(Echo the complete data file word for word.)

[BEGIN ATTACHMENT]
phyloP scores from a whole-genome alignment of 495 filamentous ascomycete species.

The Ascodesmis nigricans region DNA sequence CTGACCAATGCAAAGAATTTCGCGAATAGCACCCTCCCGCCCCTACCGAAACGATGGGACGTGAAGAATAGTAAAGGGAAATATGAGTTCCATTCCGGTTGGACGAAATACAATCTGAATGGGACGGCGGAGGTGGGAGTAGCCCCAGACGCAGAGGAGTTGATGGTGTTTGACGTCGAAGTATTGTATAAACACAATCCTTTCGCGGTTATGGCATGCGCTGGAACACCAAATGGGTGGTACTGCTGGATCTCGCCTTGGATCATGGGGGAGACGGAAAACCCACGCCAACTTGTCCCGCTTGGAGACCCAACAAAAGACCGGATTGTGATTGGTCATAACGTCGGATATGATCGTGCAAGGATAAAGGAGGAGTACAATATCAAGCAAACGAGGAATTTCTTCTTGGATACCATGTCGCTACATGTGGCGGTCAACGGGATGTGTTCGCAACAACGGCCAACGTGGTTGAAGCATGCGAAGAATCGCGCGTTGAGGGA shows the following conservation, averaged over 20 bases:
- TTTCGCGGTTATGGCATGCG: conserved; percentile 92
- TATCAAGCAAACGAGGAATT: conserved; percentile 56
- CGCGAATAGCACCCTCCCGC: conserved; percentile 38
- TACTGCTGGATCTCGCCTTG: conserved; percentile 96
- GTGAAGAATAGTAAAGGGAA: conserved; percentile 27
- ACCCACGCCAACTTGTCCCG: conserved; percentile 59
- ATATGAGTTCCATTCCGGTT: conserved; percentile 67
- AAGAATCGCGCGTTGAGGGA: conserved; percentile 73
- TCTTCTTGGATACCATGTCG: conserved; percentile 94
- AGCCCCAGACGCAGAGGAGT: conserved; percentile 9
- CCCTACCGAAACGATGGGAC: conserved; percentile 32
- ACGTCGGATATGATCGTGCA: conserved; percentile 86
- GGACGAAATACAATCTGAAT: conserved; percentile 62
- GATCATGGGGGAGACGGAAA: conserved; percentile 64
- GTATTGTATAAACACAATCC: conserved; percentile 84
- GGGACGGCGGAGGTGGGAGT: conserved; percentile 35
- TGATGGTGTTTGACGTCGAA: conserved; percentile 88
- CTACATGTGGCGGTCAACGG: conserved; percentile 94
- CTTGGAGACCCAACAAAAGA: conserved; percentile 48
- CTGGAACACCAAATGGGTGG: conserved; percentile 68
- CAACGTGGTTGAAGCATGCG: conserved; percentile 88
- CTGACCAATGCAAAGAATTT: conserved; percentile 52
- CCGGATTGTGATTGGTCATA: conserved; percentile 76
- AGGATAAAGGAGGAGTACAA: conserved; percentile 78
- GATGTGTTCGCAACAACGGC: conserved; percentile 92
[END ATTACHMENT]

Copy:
phyloP scores from a whole-genome alignment of 495 filamentous ascomycete species.

The Ascodesmis nigricans region DNA sequence CTGACCAATGCAAAGAATTTCGCGAATAGCACCCTCCCGCCCCTACCGAAACGATGGGACGTGAAGAATAGTAAAGGGAAATATGAGTTCCATTCCGGTTGGACGAAATACAATCTGAATGGGACGGCGGAGGTGGGAGTAGCCCCAGACGCAGAGGAGTTGATGGTGTTTGACGTCGAAGTATTGTATAAACACAATCCTTTCGCGGTTATGGCATGCGCTGGAACACCAAATGGGTGGTACTGCTGGATCTCGCCTTGGATCATGGGGGAGACGGAAAACCCACGCCAACTTGTCCCGCTTGGAGACCCAACAAAAGACCGGATTGTGATTGGTCATAACGTCGGATATGATCGTGCAAGGATAAAGGAGGAGTACAATATCAAGCAAACGAGGAATTTCTTCTTGGATACCATGTCGCTACATGTGGCGGTCAACGGGATGTGTTCGCAACAACGGCCAACGTGGTTGAAGCATGCGAAGAATCGCGCGTTGAGGGA shows the following conservation, averaged over 20 bases:
- TTTCGCGGTTATGGCATGCG: conserved; percentile 92
- TATCAAGCAAACGAGGAATT: conserved; percentile 56
- CGCGAATAGCACCCTCCCGC: conserved; percentile 38
- TACTGCTGGATCTCGCCTTG: conserved; percentile 96
- GTGAAGAATAGTAAAGGGAA: conserved; percentile 27
- ACCCACGCCAACTTGTCCCG: conserved; percentile 59
- ATATGAGTTCCATTCCGGTT: conserved; percentile 67
- AAGAATCGCGCGTTGAGGGA: conserved; percentile 73
- TCTTCTTGGATACCATGTCG: conserved; percentile 94
- AGCCCCAGACGCAGAGGAGT: conserved; percentile 9
- CCCTACCGAAACGATGGGAC: conserved; percentile 32
- ACGTCGGATATGATCGTGCA: conserved; percentile 86
- GGACGAAATACAATCTGAAT: conserved; percentile 62
- GATCATGGGGGAGACGGAAA: conserved; percentile 64
- GTATTGTATAAACACAATCC: conserved; percentile 84
- GGGACGGCGGAGGTGGGAGT: conserved; percentile 35
- TGATGGTGTTTGACGTCGAA: conserved; percentile 88
- CTACATGTGGCGGTCAACGG: conserved; percentile 94
- CTTGGAGACCCAACAAAAGA: conserved; percentile 48
- CTGGAACACCAAATGGGTGG: conserved; percentile 68
- CAACGTGGTTGAAGCATGCG: conserved; percentile 88
- CTGACCAATGCAAAGAATTT: conserved; percentile 52
- CCGGATTGTGATTGGTCATA: conserved; percentile 76
- AGGATAAAGGAGGAGTACAA: conserved; percentile 78
- GATGTGTTCGCAACAACGGC: conserved; percentile 92